More than thirty years ago, I was enjoying a walking tour of the Victorian homes in Cape May, New Jersey. I was dating a guy whose dream was to purchase an old Victorian home and restore it to its once splendorous condition. Once in town, we learned of a gentleman (probably a member of the historical society) who gave tours for free.

One small statement that he made during this tour has always stuck with me: “Too much is never enough.” The comment referred to the opulence of Victorian architecture. If one level of trim was sufficient and functional, then five different colored layers must be better.

I suppose, in reflection, not much has changed since the late 1800s regarding the American culture in general: food portions, McMansions, ginormous SUVs. Every American “thing” needs to be on a grand scale. The bigger, the better.

And so perhaps in this vein, sometimes I subconsciously try to cram as much as possible into a composition. After all, too much is never enough, right?

To that end, I want to share a recent disaster composition and unless I had made a print, I am not too sure I would have noticed. After all, everything looks terrific on the camera’s LCD screen.

Let’s take a look at one particular train wreck example of mine. This is why I love monochromatic images. You cannot hide behind color. If your subject is not clearly presented, nothing will make it look good. Your messiness is staring back at you square in the face. Your eye cannot find your subject if you don’t have one.

Above is a recent shot of the Wading River in The Pinelands (New Jersey). Once I saw the image pop up on the back of my camera I was doing a happy dance. This is great! Yeah, right. Who is kidding who.

Once I printed it for an exhibit, I gagged.

On the print, the texture of the clouds competes with the trees. The diagonal lines of the water bank take your eye through the image to the center back but those trees are just about lost in the visual chaos. The reflections fill in the negative space on the water to the lower right, but the dappled sun on the lily pads in the water makes my eyes jump all over the place. Your eyes will always look first to the brightest part of any image and probably stay there. Between the sun on some of the lily pads and the trees way in the background, and the highlights in the clouds … well, frankly, I have motion sickness.

Some might say well this is a terrific image. Anytime you have a swelled head about your work, try printing it. It doesn’t have to be 20″ x 30″. An 8″ x 10″ will happily show you very clearly if there are any glaring issues.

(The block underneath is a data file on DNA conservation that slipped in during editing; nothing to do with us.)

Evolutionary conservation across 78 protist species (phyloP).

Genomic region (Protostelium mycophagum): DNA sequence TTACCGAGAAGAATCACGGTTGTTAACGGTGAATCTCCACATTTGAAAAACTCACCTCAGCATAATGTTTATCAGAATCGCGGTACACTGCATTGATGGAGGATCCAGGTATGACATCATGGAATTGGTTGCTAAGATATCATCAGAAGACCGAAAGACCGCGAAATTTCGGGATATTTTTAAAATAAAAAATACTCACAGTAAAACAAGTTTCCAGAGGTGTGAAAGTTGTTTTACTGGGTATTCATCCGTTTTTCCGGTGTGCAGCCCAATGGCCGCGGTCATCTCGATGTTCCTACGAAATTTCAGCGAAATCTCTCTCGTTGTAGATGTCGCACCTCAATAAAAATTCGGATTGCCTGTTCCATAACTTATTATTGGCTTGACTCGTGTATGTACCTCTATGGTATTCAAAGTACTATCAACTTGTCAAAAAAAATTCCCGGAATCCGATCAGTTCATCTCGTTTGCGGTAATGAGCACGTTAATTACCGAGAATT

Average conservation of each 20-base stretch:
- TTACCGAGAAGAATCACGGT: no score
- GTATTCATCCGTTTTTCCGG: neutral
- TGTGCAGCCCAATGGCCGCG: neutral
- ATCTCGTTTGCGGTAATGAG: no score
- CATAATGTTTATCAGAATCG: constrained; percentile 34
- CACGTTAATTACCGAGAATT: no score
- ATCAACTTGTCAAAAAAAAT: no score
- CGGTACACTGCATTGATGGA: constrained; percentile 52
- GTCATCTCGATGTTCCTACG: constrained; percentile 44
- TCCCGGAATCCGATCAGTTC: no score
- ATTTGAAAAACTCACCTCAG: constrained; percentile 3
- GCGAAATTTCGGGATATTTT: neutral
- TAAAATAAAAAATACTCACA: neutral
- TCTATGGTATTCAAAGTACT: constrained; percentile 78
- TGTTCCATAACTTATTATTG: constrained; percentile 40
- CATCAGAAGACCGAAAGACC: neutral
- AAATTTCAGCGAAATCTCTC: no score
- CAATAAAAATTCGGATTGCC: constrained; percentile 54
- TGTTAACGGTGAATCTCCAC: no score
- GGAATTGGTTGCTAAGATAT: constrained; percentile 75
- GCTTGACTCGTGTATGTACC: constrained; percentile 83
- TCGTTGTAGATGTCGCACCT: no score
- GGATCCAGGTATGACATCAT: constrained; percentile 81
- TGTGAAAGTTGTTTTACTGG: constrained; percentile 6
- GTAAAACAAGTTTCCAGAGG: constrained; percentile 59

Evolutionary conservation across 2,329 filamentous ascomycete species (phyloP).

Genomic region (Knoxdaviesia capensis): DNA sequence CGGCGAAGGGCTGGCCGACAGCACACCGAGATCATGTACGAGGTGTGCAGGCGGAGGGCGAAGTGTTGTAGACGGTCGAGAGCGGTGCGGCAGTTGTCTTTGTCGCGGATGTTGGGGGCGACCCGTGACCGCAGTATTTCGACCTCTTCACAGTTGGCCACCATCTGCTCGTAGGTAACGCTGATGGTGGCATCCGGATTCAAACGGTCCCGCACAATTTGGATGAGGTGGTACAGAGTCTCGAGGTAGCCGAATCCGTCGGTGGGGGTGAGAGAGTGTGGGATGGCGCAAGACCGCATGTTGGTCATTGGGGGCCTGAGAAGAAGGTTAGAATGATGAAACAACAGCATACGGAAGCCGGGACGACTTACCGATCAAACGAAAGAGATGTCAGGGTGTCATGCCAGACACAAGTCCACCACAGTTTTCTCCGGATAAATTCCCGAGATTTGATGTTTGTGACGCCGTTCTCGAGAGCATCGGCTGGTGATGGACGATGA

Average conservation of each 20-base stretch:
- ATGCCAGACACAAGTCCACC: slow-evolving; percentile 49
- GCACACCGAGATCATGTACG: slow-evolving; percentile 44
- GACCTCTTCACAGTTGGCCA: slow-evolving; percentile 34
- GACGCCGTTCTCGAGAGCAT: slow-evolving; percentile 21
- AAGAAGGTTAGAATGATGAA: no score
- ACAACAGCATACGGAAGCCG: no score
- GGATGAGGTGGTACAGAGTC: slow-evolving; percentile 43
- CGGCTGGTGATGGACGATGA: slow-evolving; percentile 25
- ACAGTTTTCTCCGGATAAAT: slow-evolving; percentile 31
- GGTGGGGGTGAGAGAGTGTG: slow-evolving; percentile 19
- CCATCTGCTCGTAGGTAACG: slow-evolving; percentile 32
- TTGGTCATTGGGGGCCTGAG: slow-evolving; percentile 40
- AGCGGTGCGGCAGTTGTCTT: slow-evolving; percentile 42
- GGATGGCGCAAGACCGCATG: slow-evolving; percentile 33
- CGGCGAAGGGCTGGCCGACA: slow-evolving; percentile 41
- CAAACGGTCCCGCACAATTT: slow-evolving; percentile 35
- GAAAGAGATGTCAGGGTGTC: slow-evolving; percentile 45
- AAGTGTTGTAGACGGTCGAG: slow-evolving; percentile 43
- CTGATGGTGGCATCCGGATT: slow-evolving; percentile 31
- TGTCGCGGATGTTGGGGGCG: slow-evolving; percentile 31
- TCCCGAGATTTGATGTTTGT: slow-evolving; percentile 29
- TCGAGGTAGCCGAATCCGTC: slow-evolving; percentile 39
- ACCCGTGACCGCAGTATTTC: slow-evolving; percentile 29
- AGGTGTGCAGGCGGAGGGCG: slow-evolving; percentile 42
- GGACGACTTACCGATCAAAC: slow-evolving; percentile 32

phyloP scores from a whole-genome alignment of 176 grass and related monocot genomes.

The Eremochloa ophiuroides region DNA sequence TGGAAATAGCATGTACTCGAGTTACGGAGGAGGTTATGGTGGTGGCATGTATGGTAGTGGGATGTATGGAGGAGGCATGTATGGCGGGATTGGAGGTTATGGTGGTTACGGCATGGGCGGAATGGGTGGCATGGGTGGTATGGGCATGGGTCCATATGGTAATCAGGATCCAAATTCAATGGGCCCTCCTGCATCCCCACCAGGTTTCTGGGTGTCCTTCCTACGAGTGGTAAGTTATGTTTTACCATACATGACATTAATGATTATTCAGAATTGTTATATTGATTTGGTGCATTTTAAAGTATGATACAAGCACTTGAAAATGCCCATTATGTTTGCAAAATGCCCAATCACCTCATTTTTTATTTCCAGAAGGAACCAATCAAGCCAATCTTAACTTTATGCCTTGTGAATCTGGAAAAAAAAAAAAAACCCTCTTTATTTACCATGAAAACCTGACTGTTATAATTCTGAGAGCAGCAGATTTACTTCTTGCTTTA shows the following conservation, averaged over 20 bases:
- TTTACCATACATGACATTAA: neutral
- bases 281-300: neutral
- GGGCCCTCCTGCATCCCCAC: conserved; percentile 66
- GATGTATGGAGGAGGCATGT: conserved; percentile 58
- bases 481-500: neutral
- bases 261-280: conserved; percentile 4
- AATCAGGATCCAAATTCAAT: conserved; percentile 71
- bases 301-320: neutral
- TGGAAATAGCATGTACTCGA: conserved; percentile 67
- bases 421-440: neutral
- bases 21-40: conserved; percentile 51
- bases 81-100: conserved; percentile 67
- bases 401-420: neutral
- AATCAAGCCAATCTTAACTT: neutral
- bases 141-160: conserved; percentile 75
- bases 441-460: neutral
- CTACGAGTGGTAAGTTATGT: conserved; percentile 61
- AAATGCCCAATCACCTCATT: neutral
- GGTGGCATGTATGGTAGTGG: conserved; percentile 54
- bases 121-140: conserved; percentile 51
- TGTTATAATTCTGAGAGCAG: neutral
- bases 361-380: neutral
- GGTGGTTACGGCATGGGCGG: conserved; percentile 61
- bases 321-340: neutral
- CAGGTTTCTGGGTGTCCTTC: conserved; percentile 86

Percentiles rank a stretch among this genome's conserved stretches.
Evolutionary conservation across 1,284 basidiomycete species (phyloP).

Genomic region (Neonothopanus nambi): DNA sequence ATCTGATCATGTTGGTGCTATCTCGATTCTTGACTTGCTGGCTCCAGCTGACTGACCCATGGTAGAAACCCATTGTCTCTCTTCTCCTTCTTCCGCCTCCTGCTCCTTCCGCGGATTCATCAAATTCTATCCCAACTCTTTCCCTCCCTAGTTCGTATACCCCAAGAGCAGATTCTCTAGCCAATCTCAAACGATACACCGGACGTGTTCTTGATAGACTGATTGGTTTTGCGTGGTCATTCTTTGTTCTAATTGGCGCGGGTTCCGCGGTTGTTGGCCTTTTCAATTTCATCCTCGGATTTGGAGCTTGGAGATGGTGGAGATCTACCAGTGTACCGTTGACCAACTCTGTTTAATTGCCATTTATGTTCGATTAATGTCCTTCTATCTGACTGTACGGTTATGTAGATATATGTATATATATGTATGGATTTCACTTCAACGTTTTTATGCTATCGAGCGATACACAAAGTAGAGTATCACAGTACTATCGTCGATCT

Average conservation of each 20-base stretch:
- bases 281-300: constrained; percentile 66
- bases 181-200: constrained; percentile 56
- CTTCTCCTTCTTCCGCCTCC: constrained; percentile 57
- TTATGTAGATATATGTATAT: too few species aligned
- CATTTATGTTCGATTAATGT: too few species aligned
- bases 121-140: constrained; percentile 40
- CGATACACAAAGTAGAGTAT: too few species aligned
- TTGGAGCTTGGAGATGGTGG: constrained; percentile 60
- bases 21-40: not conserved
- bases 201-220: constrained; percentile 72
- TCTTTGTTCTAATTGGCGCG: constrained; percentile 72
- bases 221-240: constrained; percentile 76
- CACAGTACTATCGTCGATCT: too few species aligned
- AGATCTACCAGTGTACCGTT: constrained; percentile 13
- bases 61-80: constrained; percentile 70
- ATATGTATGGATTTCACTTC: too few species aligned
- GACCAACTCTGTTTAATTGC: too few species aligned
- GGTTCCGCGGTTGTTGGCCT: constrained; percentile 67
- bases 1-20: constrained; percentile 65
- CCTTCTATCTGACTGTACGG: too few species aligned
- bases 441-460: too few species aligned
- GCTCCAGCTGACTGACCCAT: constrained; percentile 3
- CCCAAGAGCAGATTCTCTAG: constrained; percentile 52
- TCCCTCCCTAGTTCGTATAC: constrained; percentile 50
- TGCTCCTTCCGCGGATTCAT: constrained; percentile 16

And I don’t mean take the image to Costco or send it off to a lab. Print your own work. Figure it out. Printing I have discovered will thrust you naked into the world for all to see. I highly recommend spending the time and the dollars learning how to print your work. I mean honestly – we spend a fortune on gear and travel to places to shoot, but we don’t “own the print” and do our own printmaking? Control freaks unite! Yes, you will have total control of the outcome (unlike most of my life) if you make the print.

I avoided printmaking like the plague for 8 years. But then, I didn’t print my work. Nobody printed my work. Oh sure everything looks amazing on a retina-display iPad or iPhone. Show me the print. You can’t blame it on “the lab” if you print own your work. I am dithering about putting work up on sites such as 500px or SmugMug or FineArtAmerica. Do I really want my work heading out into the world without me seeing it? I don’t think so.

Yes learning to print is another thing to master as if we aren’t having enough trouble keeping up with technology, gear, and new software. But in the end, I have learned at least one valuable lesson so far: my images sure look different on paper than on a backlit computer screen.

But what about processing? You can fix it in Photoshop! (cough, cough) Some would say that all I need are a few well-placed luminosity masks to lighten up certain areas, darken others, and “direct” the viewers’ eyes where I want them to go. It seems like work to me, only to discover that the real culprit are the clouds.

In my work, I need a place for my eye to rest. Visual calm. Negative space with nothing going on is good.

Here is another example of a busy (meaning lots of texture) monochromatic scene. I think this composition works better. Let’s see why.


Cape May State Park, Cape May, NJ; Nikon D750 converted to 830nm; Nikkor 24-120mm f4

Your eye has a place to rest in the cloud-free sky at the top and the darker water at the bottom. These areas also serve as a type of frame. The horizontal lines of the landscape create gentle triangles (always interesting and pleasing compositional shapes). The alternating light and dark areas give repetition. However, in my mind, if there were a lot of puffy white clouds in the sky (as in the first image of Wading River) and reflections of those clouds in the water, I am pretty sure we would have another example of compositional chaos.

It is for these reasons that I love infrared. You are stripped of the distraction of color. You only have form and texture. You are wearing The Emperor’s New Clothes. I feel I am looking for and finding better compositions. I am learning to make lemonade from lemons on days when the atmosphere doesn’t behave as I think I need for a compelling composition. Rather than not shoot at all, I need to be more aware of my compositions and allow the right amount of negative space in the image to give my eye a place to rest.